Exclamation marks in an email? One writer weighs up the new netiquette
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The curious netiqutte of digital punctuation

A university lecturer has been sacked because of it – so what’s the protocol? One writer explores the punctuation problem


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Last week, a lecturer at the University of Loughborough was found by an employment tribunal to have been unfairly sacked – for using ‘multiple punctuation marks’ in a text. A few extra question marks being grounds for dismissal was ruled to be (obviously) a bit ridiculous, but the judge nonetheless conceded that Dr Sobnack’s messages were ‘brusque, blunt and unnecessarily aggressive in tone’. So what’s the problem with a bit of punctuation???!!

The case got me thinking about the way talk to our colleagues. Never has our online conduct been more important than during this last year, in which emails have largely replaced face-to-face contact. I constantly pepper my emails with wildly unnecessary punctuation marks, ironically in an attempt to seem less brusque and blunt. I’ve always felt two question marks, instead of one, conveys genuine interest in an answer. I’m ashamed to say I even use the odd smiley face. But my favourite drug of choice is the exclamation mark, which crops up in nearly every email. After all, nothing says passive aggressive like a simple ‘thanks’ without one. But now, I’m revaluating my whole outbox. What if my missives read less as cheerful and easy-going, more as insanely over-enthusiastic at best, rude and demanding at worst?

“It would seem the dreaded exclamation mark is almost as divisive as signing off with a quick ‘x’.”

Exclamation marks have more than their fair share of potentially problematic undertones. In 2016, Jeb Bush used one in his logo during his presidential campaign. It drew widespread mockery from the media, with the BBC describing the logo somewhat patronisingly as ‘ooz[ing] a casual informality… he doesn’t want to appear TOO serious’. Meanwhile, Donald Trump, a die-hard exclamation mark enthusiast, posted 2,251 tweets using them in 2016 alone. As writer and punctuation expert Philip Cowell says, ‘exclamation is all about you… the exclamation mark is the selfie of grammar’. Or, as F. Scott Fitzgerald puts it (more bluntly): ‘An exclamation point is like laughing at your own joke.’ No more fitting a signifier for the ex-President, then.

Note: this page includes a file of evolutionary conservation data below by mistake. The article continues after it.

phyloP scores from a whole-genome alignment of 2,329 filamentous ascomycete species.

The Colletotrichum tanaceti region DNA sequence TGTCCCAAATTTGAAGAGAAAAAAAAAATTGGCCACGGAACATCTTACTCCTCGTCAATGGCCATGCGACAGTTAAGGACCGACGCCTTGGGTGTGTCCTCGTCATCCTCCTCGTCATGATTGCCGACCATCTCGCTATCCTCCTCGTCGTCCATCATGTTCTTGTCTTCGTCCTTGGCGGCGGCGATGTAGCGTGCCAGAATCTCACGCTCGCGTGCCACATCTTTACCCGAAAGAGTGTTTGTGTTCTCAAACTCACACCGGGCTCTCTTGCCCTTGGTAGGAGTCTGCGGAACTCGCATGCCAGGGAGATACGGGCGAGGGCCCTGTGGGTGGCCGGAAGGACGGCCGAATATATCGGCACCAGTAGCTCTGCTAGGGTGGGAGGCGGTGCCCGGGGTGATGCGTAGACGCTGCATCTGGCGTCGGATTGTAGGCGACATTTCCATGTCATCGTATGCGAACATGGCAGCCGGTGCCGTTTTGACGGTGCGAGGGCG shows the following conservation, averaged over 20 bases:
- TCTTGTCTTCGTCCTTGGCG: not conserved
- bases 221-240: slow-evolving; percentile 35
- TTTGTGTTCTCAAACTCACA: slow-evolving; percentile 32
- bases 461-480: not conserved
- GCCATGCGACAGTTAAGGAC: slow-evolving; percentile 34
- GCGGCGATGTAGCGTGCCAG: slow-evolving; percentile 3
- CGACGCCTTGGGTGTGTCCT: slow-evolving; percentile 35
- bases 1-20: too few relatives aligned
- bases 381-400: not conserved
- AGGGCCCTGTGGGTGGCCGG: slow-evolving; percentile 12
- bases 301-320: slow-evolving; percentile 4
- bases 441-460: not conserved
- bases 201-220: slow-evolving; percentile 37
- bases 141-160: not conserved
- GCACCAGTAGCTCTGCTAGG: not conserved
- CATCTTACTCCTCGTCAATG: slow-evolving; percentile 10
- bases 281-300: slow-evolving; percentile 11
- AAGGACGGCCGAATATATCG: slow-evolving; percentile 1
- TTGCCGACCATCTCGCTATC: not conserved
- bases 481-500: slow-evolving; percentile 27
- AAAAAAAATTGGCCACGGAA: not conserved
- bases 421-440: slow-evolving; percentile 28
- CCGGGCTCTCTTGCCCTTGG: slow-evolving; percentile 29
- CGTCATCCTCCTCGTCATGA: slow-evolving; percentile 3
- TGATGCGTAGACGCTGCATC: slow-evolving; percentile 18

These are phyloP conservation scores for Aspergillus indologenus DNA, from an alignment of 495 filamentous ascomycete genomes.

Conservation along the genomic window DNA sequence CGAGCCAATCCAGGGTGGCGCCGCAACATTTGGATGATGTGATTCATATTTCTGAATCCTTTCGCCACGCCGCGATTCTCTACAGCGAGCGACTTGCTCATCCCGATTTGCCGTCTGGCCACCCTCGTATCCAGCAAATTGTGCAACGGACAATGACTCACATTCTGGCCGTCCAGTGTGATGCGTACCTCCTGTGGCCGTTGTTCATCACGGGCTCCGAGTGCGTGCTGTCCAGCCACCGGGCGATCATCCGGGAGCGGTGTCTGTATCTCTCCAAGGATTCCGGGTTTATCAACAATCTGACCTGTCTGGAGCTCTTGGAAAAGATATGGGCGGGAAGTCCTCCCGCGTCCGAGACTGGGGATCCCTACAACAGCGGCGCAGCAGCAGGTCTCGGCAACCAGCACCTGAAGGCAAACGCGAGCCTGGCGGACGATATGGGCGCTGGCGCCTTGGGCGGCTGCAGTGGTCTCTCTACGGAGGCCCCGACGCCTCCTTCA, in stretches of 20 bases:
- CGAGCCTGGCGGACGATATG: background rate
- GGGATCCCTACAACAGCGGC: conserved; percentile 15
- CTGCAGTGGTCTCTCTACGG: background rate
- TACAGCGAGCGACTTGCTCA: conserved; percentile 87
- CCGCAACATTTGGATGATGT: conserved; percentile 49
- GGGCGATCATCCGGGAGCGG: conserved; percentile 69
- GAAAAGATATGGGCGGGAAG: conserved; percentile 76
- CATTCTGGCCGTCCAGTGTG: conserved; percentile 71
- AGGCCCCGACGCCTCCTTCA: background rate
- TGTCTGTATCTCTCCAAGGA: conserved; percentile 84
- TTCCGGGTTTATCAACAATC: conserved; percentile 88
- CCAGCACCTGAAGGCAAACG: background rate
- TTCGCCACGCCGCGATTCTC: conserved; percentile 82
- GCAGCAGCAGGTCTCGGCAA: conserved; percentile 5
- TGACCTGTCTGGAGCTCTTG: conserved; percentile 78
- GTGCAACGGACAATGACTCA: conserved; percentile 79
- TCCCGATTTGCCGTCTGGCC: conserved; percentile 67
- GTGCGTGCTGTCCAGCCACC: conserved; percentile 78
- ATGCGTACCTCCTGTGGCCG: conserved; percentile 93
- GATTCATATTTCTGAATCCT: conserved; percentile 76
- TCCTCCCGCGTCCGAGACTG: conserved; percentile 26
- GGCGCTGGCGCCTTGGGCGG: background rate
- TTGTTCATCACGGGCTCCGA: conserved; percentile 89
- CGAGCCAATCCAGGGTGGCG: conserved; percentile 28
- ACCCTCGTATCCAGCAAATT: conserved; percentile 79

In short: to overpunctuate, especially with exclamation marks, is apparently to weaken your professional clout. One or two exclamation marks can clearly slip all too easily into farce, then into just! Shouting! Into! The! Void! ‘If I receive an email full of extraneous punctuation, the first thing I do is let out a big sigh,’ says my boyfriend. ‘There’s a time and a place for overuse of exclamation marks and punctuation in messages – and it’s from parents on the family WhatsApp group.’ Perhaps I won’t email him for a while.


It would seem the dreaded exclamation mark is almost as divisive as signing off with a quick ‘x’. Interestingly, both have been coded as feminine habits: in a 2006 study, researchers analysed 200 exclamations used in professional discussion groups and found that women used 73 per cent of them. The conclusion was that women are more concerned than men with appearing friendly at work.

A quick search of my inbox confirms the pattern. My female clients and colleagues nearly always put kisses at the end of emails and I return the favour, even if we’ve only met a handful of times. Most of my male colleagues use a more authoritative lexicon: no kisses, no overly gushy vocabulary and yes, no exclamation marks. When I examine these emails, I have to admit that the ones without read as less apologetic – concise communication feels more assertive. If you want to show you can get the job done, don’t worry too much about looking friendly.

Of course, being approachable or enthusiastic does not equate to bad office conduct. But just as we have all learnt to NEVER WRITE AN EMAIL IN CAPS, LEST WE BE MISTAKEN FOR SHOUTING, perhaps there is something to be said for considering our punctuation, too. Excessive use of anything is off-putting (also a good rule for cologne, incidentally). It would seem the old adage rings true: everything in moderation.

But if you do feel the itch to send an overly punctuated, shouty missive full of kisses and emojis – no one can be expected to go cold turkey – do drop me a line. While we could all theoretically agree to scan our emails for anything contentious before we hit send, I can think of nothing worse than the resulting, utterly vanilla conversations. When it comes to exclamation marks, I’ll be aware of them – but stop sending them? Never!!!